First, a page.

This legislative session, Virginia has rapidly moved along with cannabis reform, decriminalizing cannabis possession up to an ounce, establishing the framework for medicinal cannabis, and regulating CBD food products. The Outlaw Report has noted how in a matter of a few months, it seems as though Virginia is catching up with many of nearby Maryland’s cannabis policies, but it is important to note that Virginia remains for the time being at least, a state dogged by a drug warrior mentality.
The American Civil Liberties Union (ACLU)’s recent report, “A Tale of Two Countries: Racially Targeted Arrests in the Era of Marijuana Reform,” analyzed cannabis arrests state-by-state and compared arrests of white people and black people, and showed that in Virginia, a black person is 3.4 times more likely to be arrested for cannabis than a white person. That is slightly below the national average of 3.6. Virginia has also seen its rate of black arrests compared to white arrests per 100,000 people increase over the past few years—as compared to 2010—and features some counties where the likelihood of arrest if you are black is dramatically high: nearly 21% in Hanover County, 16% in Smyth County, 12% in Washington County, and nearly 10% in Augusta and Arlington Counties.
As the Washington Post reported, Virginia cannabis arrests were at their highest in 20 years back in 2019. And as The Outlaw Report reported last month, back at the beginning of March when Virginia’s legislators were working through the ins and outs of decriminalization, a court of appeals opinion ruled that it was “common sense” that a Virginia man who back in 2016, was detained and had his house searched because of a burning joint.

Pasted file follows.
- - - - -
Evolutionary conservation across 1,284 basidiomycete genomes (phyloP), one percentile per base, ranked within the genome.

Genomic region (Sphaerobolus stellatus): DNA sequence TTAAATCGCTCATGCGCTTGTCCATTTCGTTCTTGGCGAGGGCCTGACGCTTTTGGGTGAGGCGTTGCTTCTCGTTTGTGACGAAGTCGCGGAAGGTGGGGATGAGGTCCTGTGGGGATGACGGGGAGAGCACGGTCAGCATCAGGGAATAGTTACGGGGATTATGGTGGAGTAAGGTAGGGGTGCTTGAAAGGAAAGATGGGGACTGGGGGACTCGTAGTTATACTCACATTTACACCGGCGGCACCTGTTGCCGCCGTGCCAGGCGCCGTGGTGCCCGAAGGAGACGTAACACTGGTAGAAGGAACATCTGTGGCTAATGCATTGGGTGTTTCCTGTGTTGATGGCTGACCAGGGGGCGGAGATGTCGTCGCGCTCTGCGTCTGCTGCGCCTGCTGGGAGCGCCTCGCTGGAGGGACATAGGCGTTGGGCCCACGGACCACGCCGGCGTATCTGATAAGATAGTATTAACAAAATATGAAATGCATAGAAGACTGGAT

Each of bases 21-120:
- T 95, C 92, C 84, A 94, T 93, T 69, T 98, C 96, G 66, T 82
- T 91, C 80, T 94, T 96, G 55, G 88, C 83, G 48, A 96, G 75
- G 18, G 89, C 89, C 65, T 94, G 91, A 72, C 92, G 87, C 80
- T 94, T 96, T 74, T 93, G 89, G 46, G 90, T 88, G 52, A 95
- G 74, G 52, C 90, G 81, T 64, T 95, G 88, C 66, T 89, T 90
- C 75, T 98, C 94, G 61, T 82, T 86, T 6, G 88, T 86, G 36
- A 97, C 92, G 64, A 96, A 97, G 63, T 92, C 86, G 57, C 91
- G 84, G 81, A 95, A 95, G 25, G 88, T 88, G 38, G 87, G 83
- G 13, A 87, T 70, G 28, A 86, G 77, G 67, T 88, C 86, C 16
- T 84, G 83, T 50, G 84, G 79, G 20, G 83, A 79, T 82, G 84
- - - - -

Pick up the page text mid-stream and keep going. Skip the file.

Another more anecdotal way to understand Virginia law enforcement’s approach to cannabis is looking at how cannabis arrests are covered by the news. That is because drug arrests only make the news when law enforcement provide these stories to the news or the news aggregates them via law enforcement-penned press releases, as Adam Johnson of Fairness and Accuracy in Reporting (FAIR) wrote in 2018’s “Publishing Police Press Releases as Local ‘Crime’ Reporting.”
A quick perusal of 2020 local news coverage throughout the state shows that Virginia law enforcement is still touting big pot busts and even common cannabis arrests. Just last week, on May 1, the story of a routine cannabis arrest in Ashburn, VA made the news: The man was stopped for erratic driving and charged with cannabis possession and driving while intoxicated.
There are many arrests like it getting coverage. A car crash that resulted in no injuries in February lead to a man being arrested for cannabis possession. A dealer with a few dozen pills and a pound of weed. Three men arrested by a Drug Task Force for having five pounds of cannabis. A Roanoke grow room discovered was estimated by cops at being worth $150,000. A house party in Morgantown, VA in April was broken up by police for violating social distancing orders and a number of people present were cited for cannabis possession.
Here are three of the most egregious arrests publicized by local news that The Outlaw Report found.
In late January, police with a search warrant entered a Falls Church, VA man’s home because he was suspected of “marijuana distribution”—when they entered, police claimed he was holding a gun and the man was shot.
An Ashburn, VA man was pulled over in February after a state trooper stopped him for a traffic signal violation. The officer then claimed he could smell cannabis and asked the man to get out of his car. The man sped-off, striking two cars before he finally stopped and was arrested.
In April, a Lamsburg, VA man was charged with firearm possession and felony-level possession of cannabis—the result of a welfare check on the man, who was parked in front of a Dollar General Store for quite some time during COVID-19 where social distancing is encouraged and jails are considered hotbeds for infection (he was arrested and held without bail).
Until July 1 of this year, cannabis possession arrests in Virginia can continue (and some of the arrests above are beyond the one ounce decriminalization threshold anyway). And a major reason for pushing decriminalization and legalization is decreasing police ability to arrest people for cannabis. But moving into Virginia’s decriminalization era, monitoring how arrests and busts are publicized offers a glimpse into law enforcement’s attitudes toward cannabis.